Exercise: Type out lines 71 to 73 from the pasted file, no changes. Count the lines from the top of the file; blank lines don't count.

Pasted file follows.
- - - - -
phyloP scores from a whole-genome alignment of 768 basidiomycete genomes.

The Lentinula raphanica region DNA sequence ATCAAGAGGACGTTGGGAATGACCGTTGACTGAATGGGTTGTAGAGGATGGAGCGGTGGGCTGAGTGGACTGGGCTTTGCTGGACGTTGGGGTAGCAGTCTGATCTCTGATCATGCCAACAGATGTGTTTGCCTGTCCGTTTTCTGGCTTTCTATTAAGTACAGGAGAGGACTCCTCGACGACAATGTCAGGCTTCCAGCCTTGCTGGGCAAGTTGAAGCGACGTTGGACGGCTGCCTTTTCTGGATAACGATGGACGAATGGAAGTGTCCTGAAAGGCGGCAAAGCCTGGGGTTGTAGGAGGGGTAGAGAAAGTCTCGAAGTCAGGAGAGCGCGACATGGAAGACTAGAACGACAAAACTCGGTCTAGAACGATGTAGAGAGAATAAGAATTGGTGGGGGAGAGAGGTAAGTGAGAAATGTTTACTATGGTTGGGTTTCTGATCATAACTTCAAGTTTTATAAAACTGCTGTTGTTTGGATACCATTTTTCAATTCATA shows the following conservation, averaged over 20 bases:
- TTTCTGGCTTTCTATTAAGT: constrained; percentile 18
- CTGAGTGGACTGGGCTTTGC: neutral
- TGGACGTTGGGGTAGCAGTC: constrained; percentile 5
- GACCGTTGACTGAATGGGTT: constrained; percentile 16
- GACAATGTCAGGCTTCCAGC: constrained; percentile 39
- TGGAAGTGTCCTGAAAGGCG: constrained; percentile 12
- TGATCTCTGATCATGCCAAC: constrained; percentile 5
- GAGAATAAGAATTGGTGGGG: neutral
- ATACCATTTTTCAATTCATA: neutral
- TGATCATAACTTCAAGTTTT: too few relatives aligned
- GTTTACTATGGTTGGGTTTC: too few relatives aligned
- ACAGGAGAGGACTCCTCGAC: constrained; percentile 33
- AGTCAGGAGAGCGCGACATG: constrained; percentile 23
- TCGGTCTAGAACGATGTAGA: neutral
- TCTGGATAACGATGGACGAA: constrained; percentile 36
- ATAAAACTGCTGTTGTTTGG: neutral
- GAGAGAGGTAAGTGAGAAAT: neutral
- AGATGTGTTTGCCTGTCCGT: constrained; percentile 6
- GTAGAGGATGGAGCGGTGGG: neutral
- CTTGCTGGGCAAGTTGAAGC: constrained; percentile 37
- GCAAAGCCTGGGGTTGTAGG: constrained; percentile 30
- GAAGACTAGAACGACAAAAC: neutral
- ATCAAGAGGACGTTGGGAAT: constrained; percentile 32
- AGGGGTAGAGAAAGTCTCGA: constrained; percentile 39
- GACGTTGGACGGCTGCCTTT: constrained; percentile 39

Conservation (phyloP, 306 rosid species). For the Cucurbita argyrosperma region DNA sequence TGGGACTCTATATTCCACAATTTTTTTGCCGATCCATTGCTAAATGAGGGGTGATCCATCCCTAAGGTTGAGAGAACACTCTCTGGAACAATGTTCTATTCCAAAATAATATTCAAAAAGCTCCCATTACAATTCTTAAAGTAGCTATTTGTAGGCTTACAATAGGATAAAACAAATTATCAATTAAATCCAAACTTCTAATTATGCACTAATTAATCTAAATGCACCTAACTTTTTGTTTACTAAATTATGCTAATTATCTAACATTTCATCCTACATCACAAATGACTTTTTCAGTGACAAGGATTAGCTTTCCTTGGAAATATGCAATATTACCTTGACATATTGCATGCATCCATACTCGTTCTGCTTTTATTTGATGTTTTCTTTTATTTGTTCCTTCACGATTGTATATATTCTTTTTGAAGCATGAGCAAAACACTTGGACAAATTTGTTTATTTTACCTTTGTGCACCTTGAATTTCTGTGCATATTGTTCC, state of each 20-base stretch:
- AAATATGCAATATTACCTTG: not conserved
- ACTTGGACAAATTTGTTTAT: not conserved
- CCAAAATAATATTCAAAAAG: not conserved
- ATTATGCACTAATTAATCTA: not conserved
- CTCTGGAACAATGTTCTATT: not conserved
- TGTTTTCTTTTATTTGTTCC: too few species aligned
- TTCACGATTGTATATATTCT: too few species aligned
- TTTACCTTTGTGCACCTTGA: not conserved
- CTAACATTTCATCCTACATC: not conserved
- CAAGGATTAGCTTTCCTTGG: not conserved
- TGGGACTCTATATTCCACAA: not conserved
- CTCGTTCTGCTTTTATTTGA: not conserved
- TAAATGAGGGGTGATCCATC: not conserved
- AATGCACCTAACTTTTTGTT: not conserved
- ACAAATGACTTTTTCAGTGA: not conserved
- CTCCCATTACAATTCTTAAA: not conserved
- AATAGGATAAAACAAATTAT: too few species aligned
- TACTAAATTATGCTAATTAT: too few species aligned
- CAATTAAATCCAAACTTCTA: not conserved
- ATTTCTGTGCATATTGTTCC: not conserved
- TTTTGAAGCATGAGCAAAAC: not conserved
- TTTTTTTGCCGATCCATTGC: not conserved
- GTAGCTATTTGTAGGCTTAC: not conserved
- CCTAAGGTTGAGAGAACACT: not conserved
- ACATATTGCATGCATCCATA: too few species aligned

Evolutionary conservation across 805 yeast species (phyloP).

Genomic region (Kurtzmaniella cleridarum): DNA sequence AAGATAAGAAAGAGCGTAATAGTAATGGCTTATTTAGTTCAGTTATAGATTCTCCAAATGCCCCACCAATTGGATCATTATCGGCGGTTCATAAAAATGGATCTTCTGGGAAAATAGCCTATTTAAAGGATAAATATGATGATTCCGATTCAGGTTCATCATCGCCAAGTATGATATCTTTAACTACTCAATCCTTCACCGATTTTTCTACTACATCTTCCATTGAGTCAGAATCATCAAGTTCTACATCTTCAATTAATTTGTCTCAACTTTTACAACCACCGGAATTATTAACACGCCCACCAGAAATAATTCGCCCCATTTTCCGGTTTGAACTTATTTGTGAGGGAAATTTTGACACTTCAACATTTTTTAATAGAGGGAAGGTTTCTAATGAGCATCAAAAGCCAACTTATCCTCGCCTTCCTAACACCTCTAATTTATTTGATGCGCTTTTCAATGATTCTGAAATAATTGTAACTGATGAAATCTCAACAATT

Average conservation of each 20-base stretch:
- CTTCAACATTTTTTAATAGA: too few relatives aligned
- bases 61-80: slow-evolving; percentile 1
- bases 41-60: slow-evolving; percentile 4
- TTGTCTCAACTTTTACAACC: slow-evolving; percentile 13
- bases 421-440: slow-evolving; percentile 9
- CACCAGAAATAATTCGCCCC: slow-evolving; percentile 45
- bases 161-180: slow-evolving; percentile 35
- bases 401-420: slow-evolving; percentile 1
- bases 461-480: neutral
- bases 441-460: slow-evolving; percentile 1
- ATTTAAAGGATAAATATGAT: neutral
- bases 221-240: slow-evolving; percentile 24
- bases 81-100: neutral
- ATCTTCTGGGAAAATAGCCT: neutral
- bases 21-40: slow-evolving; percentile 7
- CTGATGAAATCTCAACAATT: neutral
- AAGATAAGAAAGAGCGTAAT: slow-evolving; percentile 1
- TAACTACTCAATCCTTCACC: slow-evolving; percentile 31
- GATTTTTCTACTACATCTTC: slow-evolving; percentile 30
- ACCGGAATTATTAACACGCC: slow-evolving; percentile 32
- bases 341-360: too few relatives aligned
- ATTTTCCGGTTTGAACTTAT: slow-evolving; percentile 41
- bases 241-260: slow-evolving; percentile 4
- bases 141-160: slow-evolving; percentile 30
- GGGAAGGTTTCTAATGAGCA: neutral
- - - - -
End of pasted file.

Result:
- bases 21-40: slow-evolving; percentile 7
- CTGATGAAATCTCAACAATT: neutral
- AAGATAAGAAAGAGCGTAAT: slow-evolving; percentile 1